There's plenty of reason for the major players to cut some deals. Superior's cost could drag the thrifts' insurance fund below 1.4% of deposits. That's still above the 1.25% floor mandated by law--but with banks and thrifts facing a shaky economy and inflated home values, lawmakers fear more damage to the funds. Superior is "a timely reminder of the potential exposure," warns Senate Banking Committee Chairman Paul S. Sarbanes (D-Md.), who plans mid-September hearings to probe bank regulators' squabbling over the thrift's woes.LOOK OUT BELOW. For banks, the issue isn't whether to reform deposit insurance, but who will pay. Under FDIC overhauls passed in 1996, well-run, well-capitalized institutions don't have to pay premiums as long as the funds are flush. But if either the bank or thrift fund dips below the 1.25% floor, institutions fall off a "cliff." Annual premiums would shoot up to $230 for every $100,000 of insured deposits. "In bad times, when they can least afford it, banks could be hit with daunting premiums," says Senator Tim Johnson (D-S.D.), chairman of the Banking Subcommittee on Financial Institutions. The charges "could dry up lending in an economy that's already in trouble," warns Diane M. Casey, president of America's Community Bankers, the thrifts' trade group.
Banks, the FDIC, the Treasury Dept., and Federal Reserve Chairman Alan Greenspan all agree that the cliff is a problem--but that's not enough to guarantee action. Last spring, the FDIC proposed that all banks pay small premiums every year, with rebates to low-risk banks. But banks are fighting across-the-board premiums because they paid huge sums to replenish the funds in the mid-'90s. "We're not going to pay for a new car just to get a tune-up," says Edward L. Yingling, chief lobbyist for the American Bankers Assn.
Reform could also founder on small banks' push to boost the $100,000-per-depositor insurance ceiling. Independent banks--mostly rural institutions that depend heavily on deposits--argue that the ceiling, last raised in 1980, should be doubled to catch up with inflation. But many economists, including Greenspan, blame the 1980 increase for the go-go lending that led to the S&L crisis. Higher insurance limits would also require a bigger fund and more premiums--so big banks oppose the move.
A possible compromise is emerging: Boost the ceiling for individual retirement accounts and index everyone else's insurance to inflation. America's Community Bankers proposes at least $300,000 in protection for IRAs. Given Congress' backing for IRAs in last spring's tax cut, a deal to raise the ceiling for retirement funds could give FDIC reform a push.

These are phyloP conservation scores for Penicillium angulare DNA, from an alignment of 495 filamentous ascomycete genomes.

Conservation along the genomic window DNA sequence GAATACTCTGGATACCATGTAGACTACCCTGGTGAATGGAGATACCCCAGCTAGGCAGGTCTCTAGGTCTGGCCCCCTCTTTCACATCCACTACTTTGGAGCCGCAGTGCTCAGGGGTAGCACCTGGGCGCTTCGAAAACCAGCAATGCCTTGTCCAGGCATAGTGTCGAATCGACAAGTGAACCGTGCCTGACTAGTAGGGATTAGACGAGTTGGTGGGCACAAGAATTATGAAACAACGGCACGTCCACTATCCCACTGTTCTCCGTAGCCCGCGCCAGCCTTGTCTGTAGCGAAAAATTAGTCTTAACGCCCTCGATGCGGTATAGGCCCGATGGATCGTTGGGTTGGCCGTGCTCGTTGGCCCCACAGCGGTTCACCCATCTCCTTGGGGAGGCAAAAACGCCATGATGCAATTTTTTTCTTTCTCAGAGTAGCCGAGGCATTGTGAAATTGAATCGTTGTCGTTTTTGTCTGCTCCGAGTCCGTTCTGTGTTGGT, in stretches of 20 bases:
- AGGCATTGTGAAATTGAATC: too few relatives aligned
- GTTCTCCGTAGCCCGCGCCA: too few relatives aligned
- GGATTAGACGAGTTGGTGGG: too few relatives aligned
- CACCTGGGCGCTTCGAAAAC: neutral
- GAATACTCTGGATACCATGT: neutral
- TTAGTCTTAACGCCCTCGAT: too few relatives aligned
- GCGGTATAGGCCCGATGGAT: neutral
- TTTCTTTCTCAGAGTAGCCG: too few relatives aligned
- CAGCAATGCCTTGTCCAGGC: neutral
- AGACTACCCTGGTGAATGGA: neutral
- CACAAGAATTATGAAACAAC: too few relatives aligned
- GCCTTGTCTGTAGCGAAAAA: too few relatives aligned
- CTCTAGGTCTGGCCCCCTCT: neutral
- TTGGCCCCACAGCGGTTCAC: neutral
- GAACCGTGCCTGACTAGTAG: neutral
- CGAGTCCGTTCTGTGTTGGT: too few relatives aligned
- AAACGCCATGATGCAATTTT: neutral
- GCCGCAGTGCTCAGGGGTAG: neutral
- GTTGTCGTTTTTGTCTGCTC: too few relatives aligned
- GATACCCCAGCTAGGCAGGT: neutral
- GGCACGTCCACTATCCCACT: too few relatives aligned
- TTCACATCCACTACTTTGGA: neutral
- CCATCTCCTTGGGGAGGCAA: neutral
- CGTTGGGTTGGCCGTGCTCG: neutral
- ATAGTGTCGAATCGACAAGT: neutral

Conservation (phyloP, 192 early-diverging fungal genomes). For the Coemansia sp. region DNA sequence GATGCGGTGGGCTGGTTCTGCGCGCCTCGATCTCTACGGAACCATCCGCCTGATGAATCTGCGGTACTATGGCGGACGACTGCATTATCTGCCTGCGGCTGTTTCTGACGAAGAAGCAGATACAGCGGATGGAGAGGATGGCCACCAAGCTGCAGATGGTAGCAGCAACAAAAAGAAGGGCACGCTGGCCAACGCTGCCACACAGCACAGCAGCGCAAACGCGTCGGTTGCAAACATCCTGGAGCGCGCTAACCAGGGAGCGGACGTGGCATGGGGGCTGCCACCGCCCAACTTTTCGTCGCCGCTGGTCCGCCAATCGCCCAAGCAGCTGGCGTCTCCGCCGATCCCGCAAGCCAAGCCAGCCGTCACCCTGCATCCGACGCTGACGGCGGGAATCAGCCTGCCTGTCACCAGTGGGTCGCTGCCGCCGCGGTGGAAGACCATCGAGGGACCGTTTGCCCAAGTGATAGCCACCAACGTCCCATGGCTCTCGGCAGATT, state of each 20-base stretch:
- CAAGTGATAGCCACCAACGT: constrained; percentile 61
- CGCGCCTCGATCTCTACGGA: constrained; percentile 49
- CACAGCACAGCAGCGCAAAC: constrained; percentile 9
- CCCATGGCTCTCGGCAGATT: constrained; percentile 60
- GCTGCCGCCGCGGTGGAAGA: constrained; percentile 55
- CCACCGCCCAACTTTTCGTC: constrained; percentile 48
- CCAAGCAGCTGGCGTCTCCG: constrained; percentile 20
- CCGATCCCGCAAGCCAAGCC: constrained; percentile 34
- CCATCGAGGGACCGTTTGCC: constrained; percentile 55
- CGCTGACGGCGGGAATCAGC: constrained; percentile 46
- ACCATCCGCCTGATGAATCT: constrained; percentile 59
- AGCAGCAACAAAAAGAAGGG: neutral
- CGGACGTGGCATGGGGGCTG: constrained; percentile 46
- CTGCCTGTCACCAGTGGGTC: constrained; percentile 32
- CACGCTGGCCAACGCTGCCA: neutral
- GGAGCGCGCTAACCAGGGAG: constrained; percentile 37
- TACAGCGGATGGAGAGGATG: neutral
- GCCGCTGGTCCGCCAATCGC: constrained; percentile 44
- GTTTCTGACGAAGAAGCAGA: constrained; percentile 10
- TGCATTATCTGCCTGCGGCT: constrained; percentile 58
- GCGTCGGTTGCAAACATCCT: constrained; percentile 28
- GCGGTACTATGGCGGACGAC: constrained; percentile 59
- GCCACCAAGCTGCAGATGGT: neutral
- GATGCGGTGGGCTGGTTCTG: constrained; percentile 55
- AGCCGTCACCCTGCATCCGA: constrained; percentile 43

By late September, incoming FDIC Chairman Donald E. Powell is expected to lay out his agency's new strategy for reform. He'll face a daunting challenge. Financial legislation seldom moves without extraordinary unity among bankers--or a crisis. So far, bankers haven't agreed on enough of the details to smooth the path for FDIC reform. But Superior's failure is a warning that, even when the insurance funds are healthy, trouble lurks just around the corner. That may give Congress all the inspiration it needs to act. With Senator Jesse A. Helms (R-N.C.) retiring, the GOP is reaching past North Carolina's Old Guard conservatives to embrace a more moderate candidate. Look for party leaders to anoint Elizabeth "Liddy" Dole, a Presidential contender and two-time Cabinet member, to run in 2002. Dole's popularity has riled conservative former Senator Lauch Faircloth, who is threatening a primary battle. But in an Aug. 8 poll, Dole takes 50% of the vote, vs. 23% for Democrat Elaine F. Marshall. In a similar matchup, it's Faircloth 36%, Marshall 32%. The incredible shrinking budget surplus is dashing hopes for corporate tax cuts. So U.S.-based multinationals are counting on an Aug. 20 ruling from the World Trade Organization to bolster their case for a big new break. A WTO appeals panel confirmed that the U.S. tax code contains an illegal $4 billion subsidy for U.S. exporters. U.S. companies plan to argue that to compensate for its repeal, they would need a more lucrative exemption on foreign-sourced income from affiliates abroad. And you thought $600 for a hammer was expensive. A $6.2 million Pentagon pilot program to encourage Internet voting by soldiers overseas delivered only 84 votes last November. That's $73,810 per ballot, reports the Center for Public Integrity, a watchdog group. Pentagon brass blame the cost of new technology and insist the program was designed to deliver just 250 votes anyway.